As we prepare to celebrate the anniversary of the birth of Martin Luther King, Jr., we also mourn the passing of Nelson Mandela, who has, along with Gandhi and King, symbolized the twentieth century freedom struggles that affected the lives of the majority of humanity.
During the first half of the century, Mohandas Gandhi came to prominence as an advocate of nonviolent resistance against racial discrimination in South Africa and colonialism in India. During the 1950s, Martin Luther King, Jr., adapted Gandhi's ideas as the preeminent spokesman of the African American struggle against the southern Jim Crow system of discrimination and segregation. As these struggles against colonialism and racial oppression were achieving major victories during the two decades after World War II, Mandela emerged as the leading symbol of the long struggle against South Africa's apartheid system.
The three leaders were visionaries whose objectives extended beyond overcoming a system of oppression in a single nation. They understood the interrelatedness of major systems of oppression and of mass struggles to overcome those systems. Gandhi demonstrated that nonviolent strategies could be used effectively to transform the colonial policies of the most powerful empire of his era. He left behind a legacy of innovative, nonviolent resistance methods that King adopted to transform the racial policies of the most powerful nation of the last half of the twentieth century. The Sharpeville massacre in 1960 made Mandela and other leaders of the African National Congress more skeptical about nonviolent strategies, but the anti-apartheid benefited from the new global awareness of human rights that resulted from earlier freedom struggles. It also benefited from the growth of African American political power made possible by the 1965 Voting Rights Act.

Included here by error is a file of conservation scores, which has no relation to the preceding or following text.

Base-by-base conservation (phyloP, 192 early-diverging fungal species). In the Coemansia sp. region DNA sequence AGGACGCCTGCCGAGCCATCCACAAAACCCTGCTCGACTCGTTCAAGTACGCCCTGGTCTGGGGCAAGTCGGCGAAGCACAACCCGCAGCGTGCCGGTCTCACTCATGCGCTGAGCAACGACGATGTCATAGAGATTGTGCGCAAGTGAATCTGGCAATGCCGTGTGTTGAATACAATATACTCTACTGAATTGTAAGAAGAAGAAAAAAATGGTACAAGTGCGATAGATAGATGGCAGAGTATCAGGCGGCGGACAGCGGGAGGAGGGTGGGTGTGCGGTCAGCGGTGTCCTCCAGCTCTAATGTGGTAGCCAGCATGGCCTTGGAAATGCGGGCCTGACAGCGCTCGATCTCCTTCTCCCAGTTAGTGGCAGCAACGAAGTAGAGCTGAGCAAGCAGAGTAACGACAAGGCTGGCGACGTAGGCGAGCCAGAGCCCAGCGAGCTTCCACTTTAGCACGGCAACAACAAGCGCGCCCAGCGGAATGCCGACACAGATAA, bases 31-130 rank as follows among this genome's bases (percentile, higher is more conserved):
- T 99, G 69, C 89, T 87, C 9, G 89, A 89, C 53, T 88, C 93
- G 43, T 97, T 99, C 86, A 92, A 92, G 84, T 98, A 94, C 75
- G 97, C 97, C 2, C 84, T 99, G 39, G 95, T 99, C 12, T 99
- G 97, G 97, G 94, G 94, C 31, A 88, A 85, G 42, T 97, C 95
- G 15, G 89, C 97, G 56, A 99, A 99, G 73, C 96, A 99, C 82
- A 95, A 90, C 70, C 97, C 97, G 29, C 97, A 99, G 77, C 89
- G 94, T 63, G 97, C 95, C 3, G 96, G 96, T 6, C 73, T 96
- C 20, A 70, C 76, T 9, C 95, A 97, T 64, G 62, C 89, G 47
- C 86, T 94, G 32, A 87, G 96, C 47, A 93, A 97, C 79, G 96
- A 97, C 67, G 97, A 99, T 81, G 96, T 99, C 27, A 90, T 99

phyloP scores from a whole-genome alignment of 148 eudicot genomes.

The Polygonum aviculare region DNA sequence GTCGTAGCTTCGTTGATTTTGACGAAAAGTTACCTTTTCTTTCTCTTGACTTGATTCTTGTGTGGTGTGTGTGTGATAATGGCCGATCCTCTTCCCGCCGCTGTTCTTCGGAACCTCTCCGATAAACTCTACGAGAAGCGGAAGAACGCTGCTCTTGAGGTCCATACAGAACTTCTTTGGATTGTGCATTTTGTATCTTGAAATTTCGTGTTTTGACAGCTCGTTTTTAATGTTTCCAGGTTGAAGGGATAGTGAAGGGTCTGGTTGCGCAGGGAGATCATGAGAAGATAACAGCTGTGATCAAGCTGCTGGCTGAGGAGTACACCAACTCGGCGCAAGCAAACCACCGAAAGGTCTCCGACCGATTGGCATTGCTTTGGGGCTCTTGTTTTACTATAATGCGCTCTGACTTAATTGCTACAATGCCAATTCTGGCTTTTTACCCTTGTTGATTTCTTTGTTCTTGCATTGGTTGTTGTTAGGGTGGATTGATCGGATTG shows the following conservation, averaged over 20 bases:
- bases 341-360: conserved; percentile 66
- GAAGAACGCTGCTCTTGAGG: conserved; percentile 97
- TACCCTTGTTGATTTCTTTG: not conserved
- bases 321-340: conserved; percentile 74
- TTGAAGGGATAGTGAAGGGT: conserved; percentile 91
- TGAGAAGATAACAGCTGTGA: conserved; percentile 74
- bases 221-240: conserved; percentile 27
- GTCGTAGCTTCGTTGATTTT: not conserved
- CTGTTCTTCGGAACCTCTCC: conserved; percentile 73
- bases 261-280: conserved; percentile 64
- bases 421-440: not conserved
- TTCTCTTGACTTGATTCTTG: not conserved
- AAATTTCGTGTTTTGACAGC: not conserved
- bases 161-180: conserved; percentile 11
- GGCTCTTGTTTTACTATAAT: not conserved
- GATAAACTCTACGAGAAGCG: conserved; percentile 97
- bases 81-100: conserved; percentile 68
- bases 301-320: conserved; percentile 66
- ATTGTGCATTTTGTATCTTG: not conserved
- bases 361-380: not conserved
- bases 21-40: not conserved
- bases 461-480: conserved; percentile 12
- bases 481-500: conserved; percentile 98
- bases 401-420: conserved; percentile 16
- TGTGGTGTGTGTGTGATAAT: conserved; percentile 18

King never met Mandela, but he corresponded with anti-apartheid leaders. In December 1957 he was among those who celebrated International Human Rights Day by rallying support for 156 anti-apartheid activists, including Mandela, who had been charged with high treason by the South African government.
In a later speech at Hunter College, King expressed his commitment to global human rights when he insisted,
the struggle for freedom forms one long front crossing oceans and mountains. The brotherhood of man is not confined within a narrow, limited circle of select people. It is felt everywhere in the world; it is an international sentiment of surpassing strength. Because this is true, when men of good will finally unite, they will be invincible.